The New Confessions – William Boyd

Unknown

I read this on the Kindle – a different experience from books.  To start with it came as a blank canvas.  There is limited blurb, no comments from critics, no publishing history. Mistakenly I thought it was a recent publication, but a quick search showed that in fact it was published in 1987, and that there are Sparks notes about the book – in other words it gets studied and set in exam syllabuses.

The New Confessions tells the life story of a Scottish film director.  It’s a first person narrative – written in a formal and confessional style – which makes it rather stuffy and restrained in tone and description, perhaps a little bit boring.  The story is told chronologically, from early days, with a distant father and a child nurse in Edinburgh, through a rather unconventional public school, enlistment in WW1, the inter war years in Berlin as a film director, then Hollywood, WW2 as film journalist and of course the McCarthy witch hunts.  There is a marriage and a romance, and the ongoing attempt to film Rousseau’s The New Confessions is a recurrent theme.  There is a thread in the present which concludes each chapter, and adds little to the story – some background detail about his fame as a film producer, some insight into his current frustrations and feelings.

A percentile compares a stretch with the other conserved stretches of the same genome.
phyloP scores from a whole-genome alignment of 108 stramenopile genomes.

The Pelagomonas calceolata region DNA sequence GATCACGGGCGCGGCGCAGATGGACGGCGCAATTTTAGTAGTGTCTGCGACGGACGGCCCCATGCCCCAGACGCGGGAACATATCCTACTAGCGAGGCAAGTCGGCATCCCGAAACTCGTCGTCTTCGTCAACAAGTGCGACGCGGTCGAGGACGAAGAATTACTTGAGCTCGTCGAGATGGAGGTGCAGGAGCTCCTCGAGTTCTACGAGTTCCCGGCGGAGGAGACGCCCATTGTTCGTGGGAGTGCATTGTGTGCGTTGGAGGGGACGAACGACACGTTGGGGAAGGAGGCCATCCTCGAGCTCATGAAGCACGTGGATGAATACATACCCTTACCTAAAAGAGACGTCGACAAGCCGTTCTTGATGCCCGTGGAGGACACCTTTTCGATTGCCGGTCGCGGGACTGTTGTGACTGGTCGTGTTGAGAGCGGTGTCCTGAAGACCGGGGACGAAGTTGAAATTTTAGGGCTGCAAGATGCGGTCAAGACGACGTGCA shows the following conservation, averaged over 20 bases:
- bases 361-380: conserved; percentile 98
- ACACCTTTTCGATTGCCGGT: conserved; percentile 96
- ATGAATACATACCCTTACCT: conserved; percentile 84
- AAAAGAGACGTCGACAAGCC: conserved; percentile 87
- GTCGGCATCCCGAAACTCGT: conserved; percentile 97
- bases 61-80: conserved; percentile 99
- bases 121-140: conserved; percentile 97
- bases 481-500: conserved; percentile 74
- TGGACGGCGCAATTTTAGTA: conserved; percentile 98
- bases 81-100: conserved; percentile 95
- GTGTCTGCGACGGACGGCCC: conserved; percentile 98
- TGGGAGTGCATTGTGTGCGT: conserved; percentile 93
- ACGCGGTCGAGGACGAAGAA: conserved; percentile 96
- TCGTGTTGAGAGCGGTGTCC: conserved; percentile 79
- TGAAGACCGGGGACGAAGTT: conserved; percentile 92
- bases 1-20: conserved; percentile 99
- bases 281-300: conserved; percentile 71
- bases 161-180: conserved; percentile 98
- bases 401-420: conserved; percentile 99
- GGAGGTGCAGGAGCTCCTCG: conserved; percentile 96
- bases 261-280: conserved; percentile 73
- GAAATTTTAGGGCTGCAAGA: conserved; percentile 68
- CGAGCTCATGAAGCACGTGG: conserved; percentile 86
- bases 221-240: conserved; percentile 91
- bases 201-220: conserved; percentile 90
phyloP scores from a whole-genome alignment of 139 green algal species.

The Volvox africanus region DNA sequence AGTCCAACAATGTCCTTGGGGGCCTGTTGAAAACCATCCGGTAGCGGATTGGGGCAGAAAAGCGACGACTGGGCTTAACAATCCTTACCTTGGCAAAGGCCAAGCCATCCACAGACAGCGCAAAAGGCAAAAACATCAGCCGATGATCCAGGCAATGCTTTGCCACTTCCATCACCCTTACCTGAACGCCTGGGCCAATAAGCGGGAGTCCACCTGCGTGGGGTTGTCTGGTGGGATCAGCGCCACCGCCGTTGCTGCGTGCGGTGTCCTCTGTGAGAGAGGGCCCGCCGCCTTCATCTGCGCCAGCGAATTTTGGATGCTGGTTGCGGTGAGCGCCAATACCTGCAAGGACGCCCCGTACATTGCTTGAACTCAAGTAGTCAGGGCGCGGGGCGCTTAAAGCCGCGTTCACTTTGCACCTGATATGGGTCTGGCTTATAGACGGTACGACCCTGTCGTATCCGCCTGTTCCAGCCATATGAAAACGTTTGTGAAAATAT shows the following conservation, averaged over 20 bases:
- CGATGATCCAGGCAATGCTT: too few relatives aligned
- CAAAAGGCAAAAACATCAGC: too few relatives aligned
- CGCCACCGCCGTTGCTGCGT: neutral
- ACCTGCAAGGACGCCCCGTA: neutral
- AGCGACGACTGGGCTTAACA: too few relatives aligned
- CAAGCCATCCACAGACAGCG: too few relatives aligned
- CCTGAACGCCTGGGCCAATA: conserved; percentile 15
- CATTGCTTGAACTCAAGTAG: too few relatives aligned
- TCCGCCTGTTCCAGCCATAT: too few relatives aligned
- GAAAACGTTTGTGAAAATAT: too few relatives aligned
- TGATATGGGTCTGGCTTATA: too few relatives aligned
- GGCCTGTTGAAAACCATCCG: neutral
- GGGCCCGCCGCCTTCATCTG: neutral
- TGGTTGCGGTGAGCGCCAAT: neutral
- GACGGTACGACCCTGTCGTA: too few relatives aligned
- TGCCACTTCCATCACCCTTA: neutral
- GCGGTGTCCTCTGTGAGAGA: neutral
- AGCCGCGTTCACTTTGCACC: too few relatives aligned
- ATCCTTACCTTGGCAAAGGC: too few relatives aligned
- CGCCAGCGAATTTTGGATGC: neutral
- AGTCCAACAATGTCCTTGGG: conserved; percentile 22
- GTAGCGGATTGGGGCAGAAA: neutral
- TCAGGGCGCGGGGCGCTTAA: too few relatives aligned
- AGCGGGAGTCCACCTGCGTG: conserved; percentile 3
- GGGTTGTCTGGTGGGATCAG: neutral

I suppose if I knew Rousseau’s New Confessions I’d have understood a little more about the novel – though Boyd does include some quite clear summaries and one rather long extract.  There is a lot going on here and Boyd’s perspective on some of the key moments in the twentieth century is of some interest.  However I didn’t find this as interesting as Any Human Heart, which also tells the life story of someone who lived through the twentieth century.  The narrative arc is a bit predictable, and some sections were anti-climactic: I expected more would be made of McCarthyism and the fall of the Weimar Republic.  In fact the former introduced a rather unrealistic character determined to wreak vengeance on the protagonist, and I felt this undermined the concluding chapters.

Maybe I’ve got this wrong – Goodreads has a series of very positive reviews.  Check them out:

Goodreads Reviews

Advertisements

Leave a Reply

Fill in your details below or click an icon to log in:

WordPress.com Logo

You are commenting using your WordPress.com account. Log Out / Change )

Twitter picture

You are commenting using your Twitter account. Log Out / Change )

Facebook photo

You are commenting using your Facebook account. Log Out / Change )

Google+ photo

You are commenting using your Google+ account. Log Out / Change )

Connecting to %s